Date: August 19, 2010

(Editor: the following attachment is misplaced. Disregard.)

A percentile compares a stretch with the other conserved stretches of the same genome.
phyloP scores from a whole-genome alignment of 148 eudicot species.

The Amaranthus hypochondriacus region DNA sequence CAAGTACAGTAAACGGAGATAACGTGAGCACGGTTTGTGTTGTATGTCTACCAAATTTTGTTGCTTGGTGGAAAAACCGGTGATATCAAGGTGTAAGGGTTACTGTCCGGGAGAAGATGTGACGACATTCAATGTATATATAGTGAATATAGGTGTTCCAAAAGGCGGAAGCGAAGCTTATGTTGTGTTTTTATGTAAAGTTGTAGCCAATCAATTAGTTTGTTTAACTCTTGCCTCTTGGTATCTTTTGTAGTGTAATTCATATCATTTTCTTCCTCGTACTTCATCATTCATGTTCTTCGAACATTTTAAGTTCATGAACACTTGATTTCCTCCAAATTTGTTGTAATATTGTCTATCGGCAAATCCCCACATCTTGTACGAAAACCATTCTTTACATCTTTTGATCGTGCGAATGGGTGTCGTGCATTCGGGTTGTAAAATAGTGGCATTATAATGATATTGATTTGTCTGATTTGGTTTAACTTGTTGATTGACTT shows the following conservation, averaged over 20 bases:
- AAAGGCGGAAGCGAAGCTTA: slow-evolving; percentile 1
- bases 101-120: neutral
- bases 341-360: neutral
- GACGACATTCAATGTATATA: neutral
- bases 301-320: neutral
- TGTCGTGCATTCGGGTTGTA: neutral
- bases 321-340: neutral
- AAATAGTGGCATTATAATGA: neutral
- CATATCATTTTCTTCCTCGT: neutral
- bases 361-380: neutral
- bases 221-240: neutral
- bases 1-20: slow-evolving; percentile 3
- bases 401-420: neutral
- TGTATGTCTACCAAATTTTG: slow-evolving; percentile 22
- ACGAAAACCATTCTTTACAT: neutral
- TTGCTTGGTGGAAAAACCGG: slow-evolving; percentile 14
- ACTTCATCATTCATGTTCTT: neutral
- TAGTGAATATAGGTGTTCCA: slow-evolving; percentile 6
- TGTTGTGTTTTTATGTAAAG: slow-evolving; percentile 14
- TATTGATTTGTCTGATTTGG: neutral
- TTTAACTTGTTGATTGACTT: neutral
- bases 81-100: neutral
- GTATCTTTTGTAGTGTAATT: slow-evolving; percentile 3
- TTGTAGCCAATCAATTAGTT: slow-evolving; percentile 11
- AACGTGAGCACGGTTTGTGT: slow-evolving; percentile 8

Source: News RoomRefuse collection workers face a variety of occupational hazards. In fact, refuse collection was identified as one of the most dangerous jobs in the United States during the 1992-1997 period. Refuse collecting and recycling accounted for over 1% of all occupational fatalities nationally between 1992 and 1997. While occupational workers "struck by" vehicles account for a major portion of these fatalities, other workers are killed by contact with objects and equipment according to Bureau of Labor Statistics 2001 data. Between 1999 and 2003, OSHA investigated at least six fatalities involving workers who were crushed when the dumpster became dislodged. increasing percentage of collection-related fatalities appear to be caused by other motorists colliding with workers near trucks and cites the Ohio fatality in December 2004 that lead to development of the Slow Down to Get Around program. NSWMA has developed safety videos addressing both landfill and transfer station safety issues, which can be found at www.nswma.org. Program involves training workers about proper safety procedures, emphasize wearing protective gear, use backup alarms and view systems, avoidence of lifting and loading injury and strains, driver ergonomics and prohibited use of cell phones or at least hands free only devices. Technology is also helping the industry. For example, automated loading systems avoid having workers hanging off the truck and keep the driver safely inside the vehicle. BLS's 2008 report on workplace fatalities is available at www.bls.gov. ------------------- Workplace fatalities story in Friday's WSJ Workplace Fatalities Decline to Historic Low By JUSTIN LAHART Far fewer Americans died from on-the-job injuries last year, largely because fewer people were working—especially in hazardous fields like construction. Workplace fatalities due to injuries dropped to 4,340 in 2009, the Labor Department reported Thursday, down 17% from 5,214 deaths the year before. Last year's total was the lowest since tracking began 18 years ago. In general, U.S. workplaces have grown steadily safer over time, with fewer deaths, said Helen Levy, an economist at the University of Michigan who studies health issues. But the bulk of last year's drop in work-related fatalities likely came because the U.S. lost 4.7 million jobs last year. Ms. Levy said it is difficult to gauge how much of the improvement is the result of jobs lost to the recession, versus genuine improvements in workplace safety or other measures that protect workers. "If people were all home watching TV, that's not a great story," she said. There were 3.3 fatal work injuries per 100,000 full-time equivalent workers last year, down from 3.7 in 2008. One reason for that is that the brunt of job losses last year occurred in some of the most dangerous industries. The construction sector, for instance, registered 816 deaths last year, more than any other industry. That was down from 975 in 2008, but the fatality rate of 9.7 deaths per 100,000 workers was unchanged. On the other hand, the fatality rate in the mining sector, even more dangerous than construction, fell to 12.7 deaths per 100,000 workers last year from 18.1 in 2008. Highway accidents were the top cause of worker fatalities last year, leading to 882 deaths. That was sharply lower than the 1,215 highway deaths registered in 2008. That is largely because workers spent far less time on the road, with truckers hauling less freight, cabbies getting fewer fares and delivery trucks dropping off fewer packages. With workers lately logging more hours on the road, some of the 2009 decline might be reversed. Jim Johnson, who directs workplace safety advocacy efforts at the nonprofit National Safety Council, said companies should put more effort into reducing highway accidents. "Restricting the use of cellphones while driving—that's an easy one for companies to tackle," he said. The number of murders, another leading cause of workplace fatalities, dropped only slightly, falling to 521 from 526 in 2008. Among those killed were the 13 shot dead last November at Ford Hood in Texas. The number of workplace suicides, which hit an all-time high of 263 in 2008, dropped to 237 last year. Commercial fishing, a job that employed only 31,000 people last year, remained the most dangerous line of work, with a fatality rate of 200 deaths per 100,000 workers. Among the dead were six scallop fishermen who drowned after their boat sank off the coast of New Jersey in March last year. But even this most dangerous of jobs has been getting safer, noted Jennifer Lincoln, an Alaska-based injury epidemiologist with the National Institute for Occupational Safety and Health who studies fishing safety issues. She has worked closely with Bering Sea and Aleutian Islands crab fisheries, where the fatality rate has dropped to 260 deaths per 100,000 full-time workers in the past decade from 770 in the 1990s. Efforts by the Coast Guard to ensure that crab pots, which weigh some 700 to 800 pounds, aren't overloaded or improperly loaded before boats go to sea has helped lower the rate, Ms. Lincoln said. Equipment improvements, like personal flotation devices that are more comfortable to wear while working, also have helped reduce fishing fatalities, as has greater awareness of safety issues. "Commercial fishing has got a lot more safety-conscious," said Page Read, the owner of Emerald Marine Products in Lopez Island, Wash. He said he has been selling more of a man-overboard alarm he developed to fishing boats in recent years than in the past. Logging was the second-riskiest occupation last year, with a rate of 61.8 deaths per 100,000 workers. But it too has become much safer in recent years, noted Steve Mitzner, who runs Mitzner Logging, a small contract-logging operation in Okanogan, Wash. "It used to be more harum-scarum, but now people are a lot safer," he said. "Everybody has safety chaps, everybody has ear protection, everybody has eye protection, everybody has hard hats." Also, logging operations have become more automated—protecting workers somewhat from dangerous machinery. --------------------- PRESS RELEASE Department of Labor Reports Fewer Worker Deaths in Solid Waste Industry WASHINGTON, D.C. – According to a recent report by the U.S. Department of Labor, the number of fatalities by solid waste collection workers declined substantially in 2009 compared to 2008. In its Census of Fatal Occupational Injuries, the Bureau of Labor Statistics (BLS) reported that the fatality rate during 2009 for both solid waste collection and landfill employees continued to decline, as it has in recent years. The BLS report indicates that the fatality rate for solid waste collection workers (both refuse and recyclable material collectors) decreased from 31 fatalities in 2008 to 19 fatalities in 2009, a 39 percent drop. The report indicated that the number of fatalities for all waste management and remediation service employees (including collection, landfill workers, etc.) fell from 74 to 43 during the same period, a 42 percent drop. NSWMA Safety Director David Biderman stated, “We are very pleased that the solid waste industry reduced the number of workplace fatalities in 2009. According to NSWMA data, the leading cause of waste collection worker fatality is being struck by another vehicle, and we will continue to work with members, regulators and others to educate the public about this hazard. Seven collection workers were killed in struck bys in 2009, and there have been at least 4 fatal struck bys so far in 2010.” Biderman continued, “A substantial and disproportionate number of the fatalities in 2009 occurred at small haulers who are not NSWMA members, and this trend has accelerated in 2010.” Biderman urges all haulers and local governments to participate in NSWMA’s safety programs, including the Be Safe Be Proud and Slow Down to Get Around (SDTGA) programs, and communicate the importance of working safely to their employees. Be Safe Be Proud is a series of industry safety videos developed by NSWMA (under a grant awarded by the U.S. Occupational Safety and Health Administration) with the solid waste worker in mind. These videos are available in VHS or DVD formats. The 18-20 minute videos (available in English and Spanish) feature actual solid waste employees in real workplace hazard situations faced by drivers and helpers on collection routes or by workers at landfills and transfer stations. They help companies and governments reduce accidents, injuries, and fatalities. SDTGA is a public awareness program including 60-second and 30-second television and radio public service announcements (PSA) that NSWMA also developed with support from the OSHA. To request a broadcast-quality copy of the television or radio ads, contact Biderman (email@example.com or 202.364.3743). In addition to this television PSAs, NSWMA is making SDTGA decals available that haulers may put on their trucks to remind motorists to drive carefully. NSWMA makes the decals available to interested parties at no charge. Haulers can obtain SDTGA truck decals by contacting firstname.lastname@example.org or 859.331.3733). To learn more about how you can help protect yourself and keep garbage men safe on our roads, visit http://www.environmentalistseveryday.org/safety. NSWMA – a sub-association of the Environmental Industry Associations – represents for-profit companies in North America that provide solid, hazardous and medical waste collection, recycling and disposal services, and companies that provide professional and consulting services to the waste services industry. NSWMA members conduct business in all 50 states. To learn more, contact: David Biderman, NSWMA, 202-364-3743.